UPDATE: Check out the alternate colorway samples that went up on their blog late last week. GORGEOUS.

UNRELATED: I keep meaning to tell you the new autumn issue of Pom Pom has landed at Fringe Supply Co., chock full of good patterns and ready and waiting for you!


PREVIOUSLY in New Favorites: from Interweave Knits’ 20th extravaganza

Someday vs. Right Away: Cables, please!

Someday vs. Right Away: Cables, please, for the love of knitting

It dawned on me the other day that I am stuck in the longest stockinette spell of my knitting life — by a looooooong shot. I looked it up: Not only have I apparently not knitted a cable since finishing my Bellows in February 2015 (!), I haven’t even knitted a textured stitch pattern since Hermaness Worsted, last Summer. There was some colorwork last Fall, with my Cowichan-ish vest and my Laurus, but that’s just fancy stockinette. I have literally knitted nothing but stockinette for over a year.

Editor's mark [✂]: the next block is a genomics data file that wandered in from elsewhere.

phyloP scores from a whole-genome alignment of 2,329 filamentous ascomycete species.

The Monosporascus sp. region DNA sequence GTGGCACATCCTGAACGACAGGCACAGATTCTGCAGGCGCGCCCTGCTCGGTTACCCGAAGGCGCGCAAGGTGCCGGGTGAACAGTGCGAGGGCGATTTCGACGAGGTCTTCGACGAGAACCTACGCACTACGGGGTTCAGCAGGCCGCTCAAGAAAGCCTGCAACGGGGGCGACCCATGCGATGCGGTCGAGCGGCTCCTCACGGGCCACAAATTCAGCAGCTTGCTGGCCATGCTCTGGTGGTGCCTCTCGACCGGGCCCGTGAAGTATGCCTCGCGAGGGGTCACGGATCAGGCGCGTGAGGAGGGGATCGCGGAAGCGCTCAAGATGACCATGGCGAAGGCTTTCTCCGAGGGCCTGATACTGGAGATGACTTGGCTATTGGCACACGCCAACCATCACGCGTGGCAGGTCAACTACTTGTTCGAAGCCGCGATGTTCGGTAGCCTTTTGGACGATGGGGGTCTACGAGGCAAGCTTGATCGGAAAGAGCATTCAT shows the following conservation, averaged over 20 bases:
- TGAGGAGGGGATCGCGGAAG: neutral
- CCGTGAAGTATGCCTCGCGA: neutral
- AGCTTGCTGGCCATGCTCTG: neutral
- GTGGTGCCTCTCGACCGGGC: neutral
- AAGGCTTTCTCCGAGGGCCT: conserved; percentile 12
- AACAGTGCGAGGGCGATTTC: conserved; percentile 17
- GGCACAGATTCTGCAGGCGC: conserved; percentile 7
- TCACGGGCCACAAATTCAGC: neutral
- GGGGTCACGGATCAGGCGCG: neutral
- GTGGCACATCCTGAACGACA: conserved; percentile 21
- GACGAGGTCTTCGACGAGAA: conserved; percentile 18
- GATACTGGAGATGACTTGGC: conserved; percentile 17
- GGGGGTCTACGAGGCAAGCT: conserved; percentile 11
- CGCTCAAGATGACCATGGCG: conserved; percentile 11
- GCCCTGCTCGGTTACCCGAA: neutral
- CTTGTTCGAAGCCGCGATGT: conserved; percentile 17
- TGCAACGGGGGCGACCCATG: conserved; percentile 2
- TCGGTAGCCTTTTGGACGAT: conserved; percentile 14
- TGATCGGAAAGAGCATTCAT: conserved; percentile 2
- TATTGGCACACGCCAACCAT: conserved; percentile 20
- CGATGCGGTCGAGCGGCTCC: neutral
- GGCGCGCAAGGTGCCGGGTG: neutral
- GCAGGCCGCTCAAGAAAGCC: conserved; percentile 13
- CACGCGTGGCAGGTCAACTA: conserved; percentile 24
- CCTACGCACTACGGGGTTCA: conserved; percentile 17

Think about that for a minute.

No wonder I’m so desperate for a cable to knit! I think there will have to be cables involved in my Top-Down Knitalong sweater. Or if not, I’m casting on something like Bronwyn, up top, immediately thereafter. But now that I know how long it’s actually been, I don’t even know if I can wait that long. The logical thing to do, for an immediate cable fix, would be to pick up my poor abandoned Seathwaite (bottom left) from October’s hatalong. (I set it aside until I could find a quiet, daylight moment to do the join round, and have yet to accomplish that.) But over the weekend I also saw Dianna’s version of Ysolda’s Inglis Mitts (bottom right) and had major nostalgia for my mitt knitting days.